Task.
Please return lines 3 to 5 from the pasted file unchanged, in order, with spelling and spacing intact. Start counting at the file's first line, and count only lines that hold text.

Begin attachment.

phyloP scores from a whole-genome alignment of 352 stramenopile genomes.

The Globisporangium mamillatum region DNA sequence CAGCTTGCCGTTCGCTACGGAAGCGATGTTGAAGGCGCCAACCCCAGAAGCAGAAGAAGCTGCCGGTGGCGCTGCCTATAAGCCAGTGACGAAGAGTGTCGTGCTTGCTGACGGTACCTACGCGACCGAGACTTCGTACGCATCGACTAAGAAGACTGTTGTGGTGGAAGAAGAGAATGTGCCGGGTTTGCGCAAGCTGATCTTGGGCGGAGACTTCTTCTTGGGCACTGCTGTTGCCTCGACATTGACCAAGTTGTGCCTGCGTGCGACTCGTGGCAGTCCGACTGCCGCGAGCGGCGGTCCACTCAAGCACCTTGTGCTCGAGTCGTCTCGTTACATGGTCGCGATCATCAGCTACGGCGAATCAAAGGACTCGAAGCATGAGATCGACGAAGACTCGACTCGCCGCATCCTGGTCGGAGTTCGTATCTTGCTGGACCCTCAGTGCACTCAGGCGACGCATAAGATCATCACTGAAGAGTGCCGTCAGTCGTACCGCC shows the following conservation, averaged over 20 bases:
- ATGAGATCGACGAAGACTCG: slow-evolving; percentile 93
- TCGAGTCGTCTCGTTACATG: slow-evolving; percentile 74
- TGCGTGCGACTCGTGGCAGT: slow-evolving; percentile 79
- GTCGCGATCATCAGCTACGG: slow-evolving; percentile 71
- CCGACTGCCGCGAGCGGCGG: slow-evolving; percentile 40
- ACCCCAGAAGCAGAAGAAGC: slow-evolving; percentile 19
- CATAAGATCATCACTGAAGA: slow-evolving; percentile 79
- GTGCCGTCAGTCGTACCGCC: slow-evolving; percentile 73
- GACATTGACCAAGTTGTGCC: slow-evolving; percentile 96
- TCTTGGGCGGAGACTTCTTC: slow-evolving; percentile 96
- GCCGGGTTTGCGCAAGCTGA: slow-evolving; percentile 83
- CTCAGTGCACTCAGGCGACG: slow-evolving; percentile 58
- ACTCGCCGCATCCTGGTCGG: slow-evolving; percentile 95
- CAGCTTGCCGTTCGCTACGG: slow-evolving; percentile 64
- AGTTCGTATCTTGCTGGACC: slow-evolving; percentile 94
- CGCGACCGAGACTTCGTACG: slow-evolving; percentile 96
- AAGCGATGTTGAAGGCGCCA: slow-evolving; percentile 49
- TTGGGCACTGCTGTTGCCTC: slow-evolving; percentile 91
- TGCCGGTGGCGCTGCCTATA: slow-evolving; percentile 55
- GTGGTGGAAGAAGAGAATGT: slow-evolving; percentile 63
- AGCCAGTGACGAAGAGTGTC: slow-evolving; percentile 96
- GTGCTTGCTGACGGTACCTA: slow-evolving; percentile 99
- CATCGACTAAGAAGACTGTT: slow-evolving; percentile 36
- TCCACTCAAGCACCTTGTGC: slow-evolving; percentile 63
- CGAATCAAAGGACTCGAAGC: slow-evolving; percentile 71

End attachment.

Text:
- ATGAGATCGACGAAGACTCG: slow-evolving; percentile 93
- TCGAGTCGTCTCGTTACATG: slow-evolving; percentile 74
- TGCGTGCGACTCGTGGCAGT: slow-evolving; percentile 79